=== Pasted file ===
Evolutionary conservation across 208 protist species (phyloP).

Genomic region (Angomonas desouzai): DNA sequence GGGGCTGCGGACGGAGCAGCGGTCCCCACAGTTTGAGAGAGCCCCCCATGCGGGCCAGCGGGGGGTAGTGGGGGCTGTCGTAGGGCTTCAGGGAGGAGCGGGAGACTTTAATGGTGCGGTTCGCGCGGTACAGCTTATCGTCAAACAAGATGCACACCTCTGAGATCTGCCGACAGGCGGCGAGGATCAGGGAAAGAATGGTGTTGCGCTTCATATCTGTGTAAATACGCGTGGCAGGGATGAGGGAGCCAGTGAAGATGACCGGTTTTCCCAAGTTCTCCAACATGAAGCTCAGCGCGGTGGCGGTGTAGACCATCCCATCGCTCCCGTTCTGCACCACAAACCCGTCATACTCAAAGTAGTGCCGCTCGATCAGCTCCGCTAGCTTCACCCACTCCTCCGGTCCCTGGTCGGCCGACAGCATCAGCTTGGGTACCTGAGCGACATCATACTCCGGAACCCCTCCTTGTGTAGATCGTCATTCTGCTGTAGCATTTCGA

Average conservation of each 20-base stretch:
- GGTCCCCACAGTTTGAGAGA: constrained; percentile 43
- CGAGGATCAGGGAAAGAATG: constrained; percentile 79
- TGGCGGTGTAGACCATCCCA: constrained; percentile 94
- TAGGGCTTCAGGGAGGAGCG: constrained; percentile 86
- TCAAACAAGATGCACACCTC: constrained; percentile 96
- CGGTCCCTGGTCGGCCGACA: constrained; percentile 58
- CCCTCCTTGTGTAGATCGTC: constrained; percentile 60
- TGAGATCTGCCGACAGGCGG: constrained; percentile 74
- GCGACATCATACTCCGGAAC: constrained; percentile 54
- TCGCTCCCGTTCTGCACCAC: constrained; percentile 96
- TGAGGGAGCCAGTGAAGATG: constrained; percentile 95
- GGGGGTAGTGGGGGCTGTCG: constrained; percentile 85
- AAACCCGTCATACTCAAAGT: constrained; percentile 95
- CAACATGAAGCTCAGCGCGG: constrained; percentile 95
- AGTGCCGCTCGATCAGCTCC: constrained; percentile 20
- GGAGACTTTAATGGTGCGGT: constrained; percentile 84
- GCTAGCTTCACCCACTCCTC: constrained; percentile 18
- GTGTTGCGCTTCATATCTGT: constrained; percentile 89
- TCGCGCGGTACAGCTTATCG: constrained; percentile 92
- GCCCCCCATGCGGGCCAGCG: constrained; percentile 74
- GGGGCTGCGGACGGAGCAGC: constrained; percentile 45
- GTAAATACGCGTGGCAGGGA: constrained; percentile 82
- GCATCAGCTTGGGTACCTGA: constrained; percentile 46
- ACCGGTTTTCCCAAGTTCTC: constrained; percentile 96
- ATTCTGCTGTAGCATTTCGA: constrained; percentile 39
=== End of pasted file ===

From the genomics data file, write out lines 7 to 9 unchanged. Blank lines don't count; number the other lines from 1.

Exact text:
- TAGGGCTTCAGGGAGGAGCG: constrained; percentile 86
- TCAAACAAGATGCACACCTC: constrained; percentile 96
- CGGTCCCTGGTCGGCCGACA: constrained; percentile 58